For this nursing care plan and management guide learn how to provide care for patients with wounds or break in their tissue/skin integrity. Get to know the nursing assessment, interventions, goals, and nursing diagnosis for impairment in tissue integrity.
Table of contents
What is tissue integrity?
What constitutes our body’s protection against external threats? Yes, it’s the integumentary system. Specifically, our skin, cornea, subcutaneous tissues, and mucous membranes are our first line of defense against threats from the external environment. In a normal setting, these defenses are adequate to defend the body from any threats. However, some factors may cause impairment or a break in this line of defense, causing impairment of tissue integrity.
The most common cause includes physical trauma (e.g., car accidents, sports injuries, cuts, blunt trauma, etc.). Other causes can be related to thermal factors (e.g., burns, frostbites), or chemical injury (e.g., adverse reactions to drugs), infection, nutritional imbalances, fluid imbalances, and altered circulation (e.g., pressure ulcers).
A break in tissue integrity is usually repaired by the body very well. However, there are circumstances that it doesn’t repair it at all and replaces the damaged tissue with connective tissue. When tissue integrity is left untreated, it could cause local or systemic infection and ultimately lead to necrosis.
Other factors include age, weight loss, poor nutrition and hydration, excessive moisture and dryness, smoking, and other conditions affecting blood flow.
Signs and symptoms
A break in tissue integrity is characterized by the following subjective and objective data:
- Affected area hot, tender to touch
- Damaged or destroyed tissue (e.g., cornea, mucous membranes, integumentary, subcutaneous)
- Local pain
- Protectiveness toward site
- Skin and tissue color changes (red, purplish, black)
- Swelling around the initial injury
Goals and outcomes
The following are the common goals and expected outcomes for wound care and break in tissue integrity. Use them in writing your short term or long term goals for your care plan:
- Patient reports any altered sensation or pain at site of tissue impairment.
- Patient demonstrates understanding of plan to heal tissue and prevent injury.
- Patient describes measures to protect and heal the tissue, including wound care.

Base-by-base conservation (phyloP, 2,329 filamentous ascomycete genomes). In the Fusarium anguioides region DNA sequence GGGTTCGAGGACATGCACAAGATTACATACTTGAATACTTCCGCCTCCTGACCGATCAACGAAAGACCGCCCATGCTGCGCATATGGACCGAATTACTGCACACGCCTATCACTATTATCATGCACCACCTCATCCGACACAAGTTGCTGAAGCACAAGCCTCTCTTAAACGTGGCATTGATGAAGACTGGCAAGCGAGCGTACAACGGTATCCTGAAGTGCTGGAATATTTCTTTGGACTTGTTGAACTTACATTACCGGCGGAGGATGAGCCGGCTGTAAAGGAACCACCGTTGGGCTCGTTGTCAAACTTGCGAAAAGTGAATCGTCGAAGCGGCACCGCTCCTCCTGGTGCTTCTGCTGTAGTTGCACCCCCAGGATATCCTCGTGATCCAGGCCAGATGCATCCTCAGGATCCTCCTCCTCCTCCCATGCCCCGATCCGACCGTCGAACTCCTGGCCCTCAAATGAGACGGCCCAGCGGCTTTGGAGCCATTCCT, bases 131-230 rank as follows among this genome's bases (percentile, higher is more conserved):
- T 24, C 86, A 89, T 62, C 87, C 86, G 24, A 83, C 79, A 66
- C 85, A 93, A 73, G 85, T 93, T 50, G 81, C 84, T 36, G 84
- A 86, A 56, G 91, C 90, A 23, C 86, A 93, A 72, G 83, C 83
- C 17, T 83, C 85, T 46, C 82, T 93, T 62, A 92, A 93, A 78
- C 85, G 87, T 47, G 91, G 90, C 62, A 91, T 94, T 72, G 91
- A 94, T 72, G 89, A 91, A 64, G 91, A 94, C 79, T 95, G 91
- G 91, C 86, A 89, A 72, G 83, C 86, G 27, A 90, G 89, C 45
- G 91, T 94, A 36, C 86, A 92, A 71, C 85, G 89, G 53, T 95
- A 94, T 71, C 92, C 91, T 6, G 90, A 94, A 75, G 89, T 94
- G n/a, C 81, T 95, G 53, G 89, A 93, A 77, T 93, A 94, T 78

- Patient’s wound decreases in size and has increased granulation tissue.
Nursing assessment and rationales
Assessment is required to recognize possible problems that may have lead to a break in tissue integrity and identify any episode that may transpire during nursing care.
1. Determine etiology (e.g., acute or chronic wound, burn, dermatological lesion, pressure ulcer, leg ulcer).
Prior assessment of wound etiology is critical for the proper identification of nursing interventions that will guide nursing care.
2. Assess the site of impaired tissue integrity and its condition.
Redness, swelling, pain, burning, and itching are indications of inflammation and the body’s immune system response to localized tissue trauma or impaired tissue integrity.
3. Assess characteristics of the wound, including color, size (length, width, depth), drainage, and odor.
These findings will give information on the extent of the impaired tissue integrity or injury. Pale tissue color is a sign of decreased oxygenation. An odor may result from the presence of infection on the site; it may also be coming from necrotic tissue. Serous exudate from a wound is a normal part of inflammation and must be differentiated from pus or purulent discharge present in the infection.
4. Assess changes in body temperature, specifically increased body temperature.
Fever is a systemic manifestation of inflammation and may indicate the presence of infection.
5. Assess the patient’s level of pain.
Pain is part of the normal inflammatory process. The extent and depth of injury may affect pain sensations.
For more information about pain, please visit: Acute Pain Nursing Care Plan and Management
6. Monitor site of impaired tissue integrity at least once daily for color changes, redness, swelling, warmth, pain, or other signs of infection.